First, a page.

Service History & Extract from Pegasus Journal
by Leslie Allsopp
212 Battery, 53rd Airlanding Light Regiment R.A. (Worcestershire Yeomanry)
Undertook normal training during 1942 then stationed in Yorkshire as a member of the 53rd Anti-Tank regiment, Royal Artillery.
Early in 1943 a change of role was announced for the Unit together with a change of name to the 53rd Field Regiment Royal Artillery. It was during this period that I trained as a gunnery driver wireless operator. After this training I returned to the regiment only to find that its role had changed once again. My unit had become the 53rd Air-Landing regiment, Royal Artillery which was part of the 6th Airborne Division.
There followed a period of intense training on gliders after which I applied for further training to become a para-trooper gaining my parachute wings at the end of the course. It was during this period that I first met my wife to be, Phyliss, who was a parachute packer at Ringway where the training took place. We used to meet in the NAAFI during the evening breaks and we kept in touch by letter after I returned to the regiment. June 1944: When I returned to my regiment I became a member of a section called Forward Observation Observers of 'FOOs' for short. FOO's were attached to the Parachute Regiments for the purpose of giving Artillery support when requested by the paratroops. On the 6th of June 1944, (D Day) I was involved in the action at a place called Ranville just outside Caen in France as a FOO. There were two German gun emplpacements called Merville & Breville batteries which were a problem and the FOO's task was to direct fire from the Allied artillery towards the enemy batteries. Unfortunately although clear instructions were sent because of a mistake at the British artillery emplacement fire was directed at the Allied positions. It was only by my quick actions to stop this fire that prevented many more casualties occurring and for this prompt action I was mentioned in dispatches. Following action by the paratroops with the assistance of the 51st Highland Division the main objective Caen was successfully reached.
Returned to the UK.
Embarked at Tilbury for Ostend on Christmas Eve. Once again linking up with the 51st Highland Division we moved up to the front line to assist the Americans in the Ardennes (not an Airborne operation).
The Regiment was part of the Forces for the Rhine crossing completing the operation at Wismar on the Baltic coast.
Returned to the UK.
Left by sea for Palestine. Was promoted to Bombardier and was in charge of motor transport for 212 Battery.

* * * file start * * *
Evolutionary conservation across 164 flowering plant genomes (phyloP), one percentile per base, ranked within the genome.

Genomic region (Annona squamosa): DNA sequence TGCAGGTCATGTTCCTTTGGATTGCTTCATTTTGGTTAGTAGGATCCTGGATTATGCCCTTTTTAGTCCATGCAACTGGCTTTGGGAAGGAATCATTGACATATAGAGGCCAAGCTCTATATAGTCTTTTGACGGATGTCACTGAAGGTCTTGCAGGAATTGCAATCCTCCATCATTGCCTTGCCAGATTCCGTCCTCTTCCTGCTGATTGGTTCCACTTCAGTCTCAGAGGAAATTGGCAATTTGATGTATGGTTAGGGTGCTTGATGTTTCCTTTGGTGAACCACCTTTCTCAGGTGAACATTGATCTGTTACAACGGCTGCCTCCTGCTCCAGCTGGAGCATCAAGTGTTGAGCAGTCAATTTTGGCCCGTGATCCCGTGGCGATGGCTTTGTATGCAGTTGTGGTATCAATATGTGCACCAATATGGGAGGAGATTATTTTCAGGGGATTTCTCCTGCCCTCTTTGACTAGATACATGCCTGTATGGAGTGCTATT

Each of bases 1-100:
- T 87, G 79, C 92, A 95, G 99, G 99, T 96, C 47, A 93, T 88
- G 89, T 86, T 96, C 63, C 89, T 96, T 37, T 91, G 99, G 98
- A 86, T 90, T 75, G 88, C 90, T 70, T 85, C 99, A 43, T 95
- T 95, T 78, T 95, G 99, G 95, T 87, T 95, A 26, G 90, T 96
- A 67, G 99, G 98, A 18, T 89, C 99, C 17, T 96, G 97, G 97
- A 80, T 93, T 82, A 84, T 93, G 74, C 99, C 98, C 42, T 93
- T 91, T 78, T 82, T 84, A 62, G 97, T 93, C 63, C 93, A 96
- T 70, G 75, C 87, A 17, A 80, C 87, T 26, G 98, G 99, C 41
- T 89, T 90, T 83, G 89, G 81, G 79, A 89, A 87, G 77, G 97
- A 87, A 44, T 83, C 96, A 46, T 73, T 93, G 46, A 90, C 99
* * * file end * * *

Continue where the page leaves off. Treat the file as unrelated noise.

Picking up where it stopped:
Returned to UK and after leaving the army in early 1947 got together with Phyliss again and we were married in May of that year. I then became self employed until finally retiring in 1996.
Pegasus Journal July 2004
Bombardier Leslie Allsopp
53rd Landing Light Regt RA
On May 28th 1944 Leslie Allsopp was attached to 8th Battalion and flew to Normandy on the evening of the 5th/6th June. He was dropped a few miles from the designated DZ area. After a few hours he reported to Regimental Headquarters and went forward to the 8th Battalion position. From then on he assisted 8th, 9th and 12th Battalions with artillery support. He returned to the UK in September 1944. He was mentioned in Despatches on 8th November 1945. Signaller Allsopps' action later formed part of his unit's official history. The following is an extract:
"Captain Ward's signaller, Allsopp, who accompanied him in the attack kept an open wireless communication with HQRA, 51st Division under conditions of utmost strain and stress. Immediately after Breville had been taken Colonel Douglas Parker of the 12th Battalion, acting as Commanding Officer, since Lieut. Col. Johnson had been killed, sent and order through Allsopp calling for defensive fire to forestall any counter attack against the depleted and disorganised Battalion. Although the message was clearly sent misunderstanding somewhere at the gun end caused this fire to fall on the village causing further casualties amoung the parachutists. Allsopp acting on his own initiative unhesitatingly ordered the guns to cease fire; his coolness and enterprise undoubtedly saved the lives of many gallent men. Throughout these critical first days Allsopp always proved himself a first class signaller of cool courage and ready resources."